My concern was that the pick up time for the cruise I had booked was at 06:00 and it was from the hostel. Fredy promised to pick me up at 05:45 the next morning. And true to his word, he was there right on time. Once all the passengers from the various hotels had been accounted for, we headed down the road for the 45 minute ride to the wharf. The flat landscape could have been somewhere around Regina. Then we got into the trees and rocks though and it was more like northern Saskatchewan, maybe somewhere close to La Ronge.
We stepped uncertainly into the dinghy that took us out to the yacht. A collection of young, old and middle-aged. And as so often happens, I was the only solo traveler. Early on I had a chat with Lauren and her mother, Elody from Johannesburg.
Once on board, we had a cooked breakfast, relaxed in the dingy, and were ferried to Bartolemo Island. There we walked up the boardwalk to the top for the “classic” view of the Galapagos. Yes, the view was “pretty”, but it was more interesting to observe the way people – strangers who met on board – interacted with each other. A middle-aged woman with an old-fashioned name – Ethel or Myrtle or something like that – took an instant dislike to me, barely saying hello and shooting me murderous looks during the day. Maybe she has an aversion to women with red hair.
On our second stop we went across the island to see the penguins. Except they aren’t there that time of year, so our only encounter with wildlife was a sea lion flopping onto the beach for a nap. But yes, it was a “nice” strip of sand with tumbleweeds, such as Efter’s Beach in the 1970s.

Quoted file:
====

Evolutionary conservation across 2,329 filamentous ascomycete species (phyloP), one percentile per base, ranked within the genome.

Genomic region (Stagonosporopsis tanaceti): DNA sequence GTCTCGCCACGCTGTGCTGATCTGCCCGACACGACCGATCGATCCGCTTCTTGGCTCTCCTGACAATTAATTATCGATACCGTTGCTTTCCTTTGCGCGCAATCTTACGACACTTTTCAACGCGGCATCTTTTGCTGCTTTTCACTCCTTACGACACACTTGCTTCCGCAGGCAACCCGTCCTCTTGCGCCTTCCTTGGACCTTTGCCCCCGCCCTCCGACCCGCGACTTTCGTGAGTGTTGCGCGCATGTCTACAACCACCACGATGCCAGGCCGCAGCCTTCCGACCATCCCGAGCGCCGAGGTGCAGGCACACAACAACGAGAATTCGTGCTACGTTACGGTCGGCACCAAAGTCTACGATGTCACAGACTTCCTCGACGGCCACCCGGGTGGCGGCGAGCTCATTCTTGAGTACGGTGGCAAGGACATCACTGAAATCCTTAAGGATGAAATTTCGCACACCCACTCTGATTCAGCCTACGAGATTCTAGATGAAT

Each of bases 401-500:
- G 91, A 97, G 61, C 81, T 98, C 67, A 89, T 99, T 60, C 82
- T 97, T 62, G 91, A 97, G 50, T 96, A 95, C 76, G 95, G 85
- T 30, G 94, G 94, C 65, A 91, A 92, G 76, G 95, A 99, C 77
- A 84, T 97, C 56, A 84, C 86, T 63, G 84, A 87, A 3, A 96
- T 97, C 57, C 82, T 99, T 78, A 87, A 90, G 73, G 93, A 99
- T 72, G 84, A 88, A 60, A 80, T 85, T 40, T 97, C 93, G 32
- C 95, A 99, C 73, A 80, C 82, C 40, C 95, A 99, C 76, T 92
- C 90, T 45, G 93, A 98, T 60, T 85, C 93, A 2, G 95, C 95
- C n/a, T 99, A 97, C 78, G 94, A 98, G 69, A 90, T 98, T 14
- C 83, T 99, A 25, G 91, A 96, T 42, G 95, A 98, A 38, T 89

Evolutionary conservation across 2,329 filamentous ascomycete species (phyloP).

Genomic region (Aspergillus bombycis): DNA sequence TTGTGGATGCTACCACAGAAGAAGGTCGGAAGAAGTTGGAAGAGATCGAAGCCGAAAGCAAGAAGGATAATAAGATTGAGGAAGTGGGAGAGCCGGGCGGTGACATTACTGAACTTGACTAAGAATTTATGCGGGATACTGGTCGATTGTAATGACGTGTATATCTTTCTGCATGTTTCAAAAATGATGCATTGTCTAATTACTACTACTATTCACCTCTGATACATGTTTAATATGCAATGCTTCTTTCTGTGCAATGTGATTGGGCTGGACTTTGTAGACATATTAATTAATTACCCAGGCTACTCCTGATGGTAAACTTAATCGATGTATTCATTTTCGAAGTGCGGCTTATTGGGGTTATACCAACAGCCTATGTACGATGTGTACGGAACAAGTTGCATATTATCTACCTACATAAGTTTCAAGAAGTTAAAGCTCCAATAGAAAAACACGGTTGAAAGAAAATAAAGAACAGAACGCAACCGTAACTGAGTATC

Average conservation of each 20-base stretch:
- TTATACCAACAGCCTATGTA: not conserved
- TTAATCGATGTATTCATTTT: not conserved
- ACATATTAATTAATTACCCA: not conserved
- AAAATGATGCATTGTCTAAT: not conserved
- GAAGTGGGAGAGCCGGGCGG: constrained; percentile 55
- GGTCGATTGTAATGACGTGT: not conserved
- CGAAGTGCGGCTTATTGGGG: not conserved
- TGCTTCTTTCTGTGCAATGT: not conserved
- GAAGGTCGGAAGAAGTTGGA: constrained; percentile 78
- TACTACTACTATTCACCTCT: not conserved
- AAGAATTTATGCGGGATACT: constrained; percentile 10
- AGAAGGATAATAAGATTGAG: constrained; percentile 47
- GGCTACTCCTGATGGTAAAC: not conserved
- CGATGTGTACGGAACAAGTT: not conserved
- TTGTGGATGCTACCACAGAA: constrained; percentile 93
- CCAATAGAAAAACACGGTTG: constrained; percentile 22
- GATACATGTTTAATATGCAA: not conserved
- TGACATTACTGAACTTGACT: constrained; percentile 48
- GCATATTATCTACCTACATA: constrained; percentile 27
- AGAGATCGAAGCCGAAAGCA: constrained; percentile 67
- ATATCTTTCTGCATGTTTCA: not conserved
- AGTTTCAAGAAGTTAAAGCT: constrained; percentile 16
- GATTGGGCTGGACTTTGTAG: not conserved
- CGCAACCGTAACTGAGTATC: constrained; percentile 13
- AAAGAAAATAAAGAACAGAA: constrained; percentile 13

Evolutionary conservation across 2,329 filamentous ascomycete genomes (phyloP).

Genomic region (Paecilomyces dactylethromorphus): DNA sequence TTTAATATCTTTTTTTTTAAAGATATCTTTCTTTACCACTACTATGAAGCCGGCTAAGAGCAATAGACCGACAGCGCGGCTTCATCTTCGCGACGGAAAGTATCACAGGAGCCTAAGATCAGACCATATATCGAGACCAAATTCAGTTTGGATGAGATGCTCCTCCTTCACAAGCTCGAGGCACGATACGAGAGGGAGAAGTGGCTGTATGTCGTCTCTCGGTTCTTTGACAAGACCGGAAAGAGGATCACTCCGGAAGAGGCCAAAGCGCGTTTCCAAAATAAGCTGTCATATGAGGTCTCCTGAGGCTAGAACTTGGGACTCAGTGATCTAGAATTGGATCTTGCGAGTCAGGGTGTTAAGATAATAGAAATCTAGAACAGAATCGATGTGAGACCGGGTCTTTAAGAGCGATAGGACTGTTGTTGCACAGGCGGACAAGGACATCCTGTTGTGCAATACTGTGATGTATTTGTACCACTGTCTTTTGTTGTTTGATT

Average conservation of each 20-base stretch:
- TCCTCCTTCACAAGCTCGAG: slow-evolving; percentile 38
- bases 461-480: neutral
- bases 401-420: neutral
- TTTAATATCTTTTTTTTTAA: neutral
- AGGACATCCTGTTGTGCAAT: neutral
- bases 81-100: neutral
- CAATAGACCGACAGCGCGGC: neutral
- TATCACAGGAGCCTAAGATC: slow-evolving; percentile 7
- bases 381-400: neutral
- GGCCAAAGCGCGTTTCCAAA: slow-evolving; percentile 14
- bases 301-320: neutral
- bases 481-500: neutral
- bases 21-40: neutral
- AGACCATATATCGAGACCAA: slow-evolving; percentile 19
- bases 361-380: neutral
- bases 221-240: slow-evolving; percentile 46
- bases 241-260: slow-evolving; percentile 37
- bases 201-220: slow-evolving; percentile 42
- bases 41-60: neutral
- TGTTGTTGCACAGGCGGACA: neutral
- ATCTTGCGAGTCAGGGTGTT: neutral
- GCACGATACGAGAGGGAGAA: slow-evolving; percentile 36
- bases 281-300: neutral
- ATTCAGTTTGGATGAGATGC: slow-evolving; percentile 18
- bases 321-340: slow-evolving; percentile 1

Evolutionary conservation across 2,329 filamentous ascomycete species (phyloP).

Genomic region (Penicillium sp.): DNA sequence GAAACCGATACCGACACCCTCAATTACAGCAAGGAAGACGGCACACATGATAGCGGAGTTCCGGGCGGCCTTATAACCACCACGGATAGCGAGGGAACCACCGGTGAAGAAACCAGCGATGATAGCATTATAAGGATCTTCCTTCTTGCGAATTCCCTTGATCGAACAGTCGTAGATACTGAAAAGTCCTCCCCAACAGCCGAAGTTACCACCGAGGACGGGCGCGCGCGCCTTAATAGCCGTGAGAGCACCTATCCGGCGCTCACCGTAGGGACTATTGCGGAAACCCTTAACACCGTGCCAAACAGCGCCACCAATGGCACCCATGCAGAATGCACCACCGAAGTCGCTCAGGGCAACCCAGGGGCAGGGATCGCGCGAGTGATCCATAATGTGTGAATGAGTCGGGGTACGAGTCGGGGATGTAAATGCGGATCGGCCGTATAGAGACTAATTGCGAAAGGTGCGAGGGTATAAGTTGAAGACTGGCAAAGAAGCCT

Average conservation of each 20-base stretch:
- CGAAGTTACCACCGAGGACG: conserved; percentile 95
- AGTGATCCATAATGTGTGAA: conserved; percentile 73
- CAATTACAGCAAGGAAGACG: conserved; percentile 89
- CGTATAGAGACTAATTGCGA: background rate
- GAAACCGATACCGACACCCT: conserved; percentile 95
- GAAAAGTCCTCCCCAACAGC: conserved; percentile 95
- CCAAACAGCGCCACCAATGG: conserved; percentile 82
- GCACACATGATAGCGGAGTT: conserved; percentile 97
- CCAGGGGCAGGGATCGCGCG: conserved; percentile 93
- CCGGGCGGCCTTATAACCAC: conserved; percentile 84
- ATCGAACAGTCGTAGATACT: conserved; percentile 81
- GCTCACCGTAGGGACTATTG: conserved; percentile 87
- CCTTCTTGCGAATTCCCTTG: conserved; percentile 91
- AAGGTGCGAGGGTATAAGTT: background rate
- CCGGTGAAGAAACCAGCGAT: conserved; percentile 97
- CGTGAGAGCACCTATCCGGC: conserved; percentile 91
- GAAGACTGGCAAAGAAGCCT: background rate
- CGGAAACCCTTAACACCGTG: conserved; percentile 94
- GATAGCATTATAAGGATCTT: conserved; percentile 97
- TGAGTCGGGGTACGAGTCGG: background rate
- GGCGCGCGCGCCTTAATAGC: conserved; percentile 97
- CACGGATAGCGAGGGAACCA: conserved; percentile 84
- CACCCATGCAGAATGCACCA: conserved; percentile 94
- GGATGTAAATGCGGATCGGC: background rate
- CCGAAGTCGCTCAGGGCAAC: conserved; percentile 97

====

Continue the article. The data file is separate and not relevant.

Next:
After lunch some of us went snorkeling. Kaitlan treaded the water beside me and looked up at the massive volcanic wall in front of us. The composition was slightly different, but it was very similar to the rocks along the Churchill River near Stanley Mission. She sighed, “You know, the scenery here is okay, but it doesn’t do much for me.” I smiled in agreement. It may have been halfway around the world, but it was a lot like Saskatchewan, except for the weather, of course, being about plus 25 in December. It was reassuring to know that I wasn’t the only person on the boat who didn’t get excited about scenery.
And people who want to experience some of the Galapagos landscape can do so in Saskatchewan. And if you live in North America, it’s significantly cheaper to get to central Canada than to fly to Ecuador and then on to the islands.
The Galapagos Checklist:
Interesting people. Tick: Cecilia, Fredy, Lauren and Elody.
Different food. Tick: The price of the yacht was recognisable, but it was entertaining to watch the chef whip up meals in a room the size of a closet.
Local markets. Tick: While waiting for the return flight – and they are always delayed – I found a kiosk at the airport offering a free Galapagos passport stamp. There I bought a cute little schnapps glass, which I use regularly.
Travel story. Tick. The day on the boat is one I’ve told a few times.